The Pentagon has confirmed that U.S. fighter jets have continued to strike Libyan air defenses after turning the mission over to NATO.
This means that the U.S. has resorted to the use of depleted uranium and the A10 Warthog.
Depleted uranium bullets are capable of piercing armor due to the penetrative power of atomic waste fuel.
On Monday, March 28, the Pentagon confirmed the A-10 Warthogs were unleashed on Libya. These are the only aircraft which use this devastating ammunition.
In response to questions from the press, Admiral Bill Gortney, commander of the U.S. Armed Forces, stated, “In the last weekend we used the A-10.” Unfortunately, he refused to provide details about the type of mission conducted by the A-10 Warthog. Admiral Gortney was asked whether they conducted the raid on Qaddafi’s forces entrenched in the cities, or if they were opening the way to the rebels by eliminating pockets of resistance with a “close support.” Admiral Gortney replied, “We do not intend to provide details about the type of weapons used.”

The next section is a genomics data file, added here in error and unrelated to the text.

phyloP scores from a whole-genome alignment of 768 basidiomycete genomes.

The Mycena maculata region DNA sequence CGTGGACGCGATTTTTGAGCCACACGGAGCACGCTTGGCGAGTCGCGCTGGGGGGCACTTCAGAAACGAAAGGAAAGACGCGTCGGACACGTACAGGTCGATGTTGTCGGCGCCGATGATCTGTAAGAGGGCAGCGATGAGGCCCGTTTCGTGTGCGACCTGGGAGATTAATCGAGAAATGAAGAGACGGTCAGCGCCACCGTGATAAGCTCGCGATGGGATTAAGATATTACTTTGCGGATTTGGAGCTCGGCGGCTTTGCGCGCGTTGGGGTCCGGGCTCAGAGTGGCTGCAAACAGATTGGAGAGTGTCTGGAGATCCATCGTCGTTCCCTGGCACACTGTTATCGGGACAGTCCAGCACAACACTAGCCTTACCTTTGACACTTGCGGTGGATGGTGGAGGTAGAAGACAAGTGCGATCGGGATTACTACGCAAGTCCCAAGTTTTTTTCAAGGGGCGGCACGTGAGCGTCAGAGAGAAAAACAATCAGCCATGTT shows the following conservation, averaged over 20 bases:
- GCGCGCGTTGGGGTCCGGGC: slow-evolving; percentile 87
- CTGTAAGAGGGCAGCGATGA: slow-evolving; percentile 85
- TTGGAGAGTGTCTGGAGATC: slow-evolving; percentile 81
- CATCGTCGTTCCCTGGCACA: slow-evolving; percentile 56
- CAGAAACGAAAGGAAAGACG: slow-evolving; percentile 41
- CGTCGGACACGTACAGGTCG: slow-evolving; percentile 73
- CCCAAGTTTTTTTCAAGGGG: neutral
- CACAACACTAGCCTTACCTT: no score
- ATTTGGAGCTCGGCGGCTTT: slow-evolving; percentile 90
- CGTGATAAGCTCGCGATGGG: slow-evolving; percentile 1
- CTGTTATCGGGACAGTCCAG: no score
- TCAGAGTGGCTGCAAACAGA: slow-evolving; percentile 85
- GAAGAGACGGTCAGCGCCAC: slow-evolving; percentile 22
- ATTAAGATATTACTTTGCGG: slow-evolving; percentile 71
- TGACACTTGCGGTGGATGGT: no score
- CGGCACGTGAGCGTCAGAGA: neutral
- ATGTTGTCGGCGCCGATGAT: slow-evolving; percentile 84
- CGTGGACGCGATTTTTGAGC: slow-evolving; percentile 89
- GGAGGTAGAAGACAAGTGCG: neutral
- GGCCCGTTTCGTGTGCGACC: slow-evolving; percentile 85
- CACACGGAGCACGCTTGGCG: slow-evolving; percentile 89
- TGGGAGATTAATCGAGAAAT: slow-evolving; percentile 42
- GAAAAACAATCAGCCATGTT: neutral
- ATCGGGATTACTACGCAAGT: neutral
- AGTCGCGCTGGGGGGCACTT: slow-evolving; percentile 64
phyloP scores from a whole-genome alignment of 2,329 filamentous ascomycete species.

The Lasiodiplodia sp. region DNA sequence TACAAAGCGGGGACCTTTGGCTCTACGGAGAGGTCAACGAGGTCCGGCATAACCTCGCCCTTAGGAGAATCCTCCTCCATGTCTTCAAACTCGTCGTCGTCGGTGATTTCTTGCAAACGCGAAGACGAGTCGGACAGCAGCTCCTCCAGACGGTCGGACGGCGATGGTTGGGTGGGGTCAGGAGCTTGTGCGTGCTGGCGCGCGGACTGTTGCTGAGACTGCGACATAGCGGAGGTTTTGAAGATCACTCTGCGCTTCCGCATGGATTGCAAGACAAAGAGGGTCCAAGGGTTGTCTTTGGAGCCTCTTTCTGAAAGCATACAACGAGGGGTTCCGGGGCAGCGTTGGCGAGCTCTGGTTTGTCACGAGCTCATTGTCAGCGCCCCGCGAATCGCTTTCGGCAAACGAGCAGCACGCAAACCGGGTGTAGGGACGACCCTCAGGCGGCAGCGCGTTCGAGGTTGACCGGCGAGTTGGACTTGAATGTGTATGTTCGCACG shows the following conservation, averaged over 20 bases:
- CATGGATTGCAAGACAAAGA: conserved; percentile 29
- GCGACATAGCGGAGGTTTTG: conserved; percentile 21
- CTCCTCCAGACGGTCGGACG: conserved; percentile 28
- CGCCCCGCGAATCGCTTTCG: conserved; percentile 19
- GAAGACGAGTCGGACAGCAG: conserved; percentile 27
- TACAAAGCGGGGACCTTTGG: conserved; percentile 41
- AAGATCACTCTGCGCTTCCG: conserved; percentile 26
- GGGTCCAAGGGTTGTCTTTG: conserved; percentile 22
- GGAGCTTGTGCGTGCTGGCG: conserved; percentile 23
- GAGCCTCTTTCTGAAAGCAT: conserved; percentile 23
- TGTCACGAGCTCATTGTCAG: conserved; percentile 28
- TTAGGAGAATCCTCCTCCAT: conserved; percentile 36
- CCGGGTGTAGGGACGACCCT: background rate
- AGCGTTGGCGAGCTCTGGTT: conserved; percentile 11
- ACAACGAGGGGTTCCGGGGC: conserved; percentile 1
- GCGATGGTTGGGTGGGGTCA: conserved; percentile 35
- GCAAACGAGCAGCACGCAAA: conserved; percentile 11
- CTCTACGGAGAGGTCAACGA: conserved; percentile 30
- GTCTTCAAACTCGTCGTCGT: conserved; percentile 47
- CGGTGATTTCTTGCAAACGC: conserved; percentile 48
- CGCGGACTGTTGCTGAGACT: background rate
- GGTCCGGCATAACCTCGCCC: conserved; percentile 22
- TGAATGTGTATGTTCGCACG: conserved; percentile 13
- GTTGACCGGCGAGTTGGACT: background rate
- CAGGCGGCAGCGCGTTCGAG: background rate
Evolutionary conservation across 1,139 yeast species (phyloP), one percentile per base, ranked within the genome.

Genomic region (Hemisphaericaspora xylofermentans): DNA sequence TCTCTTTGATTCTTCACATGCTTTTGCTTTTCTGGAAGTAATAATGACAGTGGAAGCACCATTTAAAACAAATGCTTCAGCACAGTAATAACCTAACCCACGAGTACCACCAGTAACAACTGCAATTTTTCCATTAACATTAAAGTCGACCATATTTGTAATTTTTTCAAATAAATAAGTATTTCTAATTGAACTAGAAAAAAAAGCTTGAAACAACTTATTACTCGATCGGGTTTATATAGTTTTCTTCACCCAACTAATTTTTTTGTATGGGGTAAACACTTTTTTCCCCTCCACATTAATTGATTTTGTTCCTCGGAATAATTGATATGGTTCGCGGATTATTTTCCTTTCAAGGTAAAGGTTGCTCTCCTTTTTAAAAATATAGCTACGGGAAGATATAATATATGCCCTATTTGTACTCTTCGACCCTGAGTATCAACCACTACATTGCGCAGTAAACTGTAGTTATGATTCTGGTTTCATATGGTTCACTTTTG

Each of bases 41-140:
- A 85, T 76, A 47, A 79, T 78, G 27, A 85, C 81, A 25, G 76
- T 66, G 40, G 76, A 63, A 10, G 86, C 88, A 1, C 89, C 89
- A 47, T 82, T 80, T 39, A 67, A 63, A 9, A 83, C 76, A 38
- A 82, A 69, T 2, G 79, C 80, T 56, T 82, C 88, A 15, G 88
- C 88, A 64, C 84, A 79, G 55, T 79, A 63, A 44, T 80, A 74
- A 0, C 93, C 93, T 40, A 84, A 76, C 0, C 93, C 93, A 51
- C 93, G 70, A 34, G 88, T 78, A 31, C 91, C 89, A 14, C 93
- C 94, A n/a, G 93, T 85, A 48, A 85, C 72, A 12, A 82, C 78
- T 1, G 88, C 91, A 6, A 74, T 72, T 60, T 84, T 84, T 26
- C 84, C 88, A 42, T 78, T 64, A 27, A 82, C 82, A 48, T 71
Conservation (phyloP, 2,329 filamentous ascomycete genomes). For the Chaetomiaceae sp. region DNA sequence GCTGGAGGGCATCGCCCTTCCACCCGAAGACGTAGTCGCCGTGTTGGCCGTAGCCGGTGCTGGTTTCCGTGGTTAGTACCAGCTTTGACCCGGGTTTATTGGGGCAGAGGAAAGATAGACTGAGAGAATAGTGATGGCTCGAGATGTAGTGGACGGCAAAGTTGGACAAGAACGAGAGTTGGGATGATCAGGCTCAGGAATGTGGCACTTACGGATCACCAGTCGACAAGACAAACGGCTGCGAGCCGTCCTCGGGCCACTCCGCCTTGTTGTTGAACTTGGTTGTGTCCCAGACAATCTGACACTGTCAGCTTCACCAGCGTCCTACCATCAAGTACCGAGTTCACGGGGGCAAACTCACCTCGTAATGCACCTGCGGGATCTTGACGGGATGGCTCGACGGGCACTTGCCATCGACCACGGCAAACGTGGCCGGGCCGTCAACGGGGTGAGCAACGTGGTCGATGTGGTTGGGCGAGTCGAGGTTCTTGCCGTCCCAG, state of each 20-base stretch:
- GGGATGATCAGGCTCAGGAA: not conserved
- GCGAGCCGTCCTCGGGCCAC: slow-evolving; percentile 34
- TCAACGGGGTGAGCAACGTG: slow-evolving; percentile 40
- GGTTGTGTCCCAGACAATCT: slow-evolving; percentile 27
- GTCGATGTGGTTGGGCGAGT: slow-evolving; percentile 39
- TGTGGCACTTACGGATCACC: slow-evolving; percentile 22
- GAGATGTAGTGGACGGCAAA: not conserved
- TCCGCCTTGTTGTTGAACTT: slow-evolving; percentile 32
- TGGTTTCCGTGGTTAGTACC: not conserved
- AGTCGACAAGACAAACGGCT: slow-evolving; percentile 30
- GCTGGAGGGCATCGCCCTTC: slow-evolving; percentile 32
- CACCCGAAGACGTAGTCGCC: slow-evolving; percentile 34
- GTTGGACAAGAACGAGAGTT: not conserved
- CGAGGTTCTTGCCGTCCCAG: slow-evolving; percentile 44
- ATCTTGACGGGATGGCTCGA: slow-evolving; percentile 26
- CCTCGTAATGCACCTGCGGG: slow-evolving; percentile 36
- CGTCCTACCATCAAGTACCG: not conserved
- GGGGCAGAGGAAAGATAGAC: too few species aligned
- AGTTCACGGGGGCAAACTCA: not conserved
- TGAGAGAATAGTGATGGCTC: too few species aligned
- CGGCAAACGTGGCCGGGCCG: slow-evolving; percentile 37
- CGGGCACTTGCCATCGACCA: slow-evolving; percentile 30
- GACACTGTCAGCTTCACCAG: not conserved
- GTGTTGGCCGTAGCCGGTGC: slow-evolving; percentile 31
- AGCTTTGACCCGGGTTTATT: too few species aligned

The decision to send the A-10 into Libya marks a change in the conflict. A week of attacks by aircraft and missiles has destroyed the installations of the system. Now it is the A-10 Warthog’s job to hunt down individual tanks and trucks, placed between houses and other protected locations. To do their job, the A10 Warthogs are forced to fly at low altitudes, exposing themselves to the guns or surface-to-air missiles of Gadhafi’s troops.
Unfortunately, around the cloud of its devastation the depleted uranium leaves a deadly cloud of radioactive micro-particles—a powder which will cause damage to both environment and health for years.
Normal functioning of the kidney, brain, liver, heart, and numerous other systems can be affected by uranium exposure. It is weakly radioactive and remains so because of its long physical half-life (4.468 billion years for uranium-238).
The uranium powder produced during impact and combustion of depleted uranium munitions can potentially contaminate wide areas around the impact sites leading to possible inhalation by human beings.
The hail of depleted uranium from NATO’s humanitarian hawks is doing years of radioactive damage to the land and people of Libya.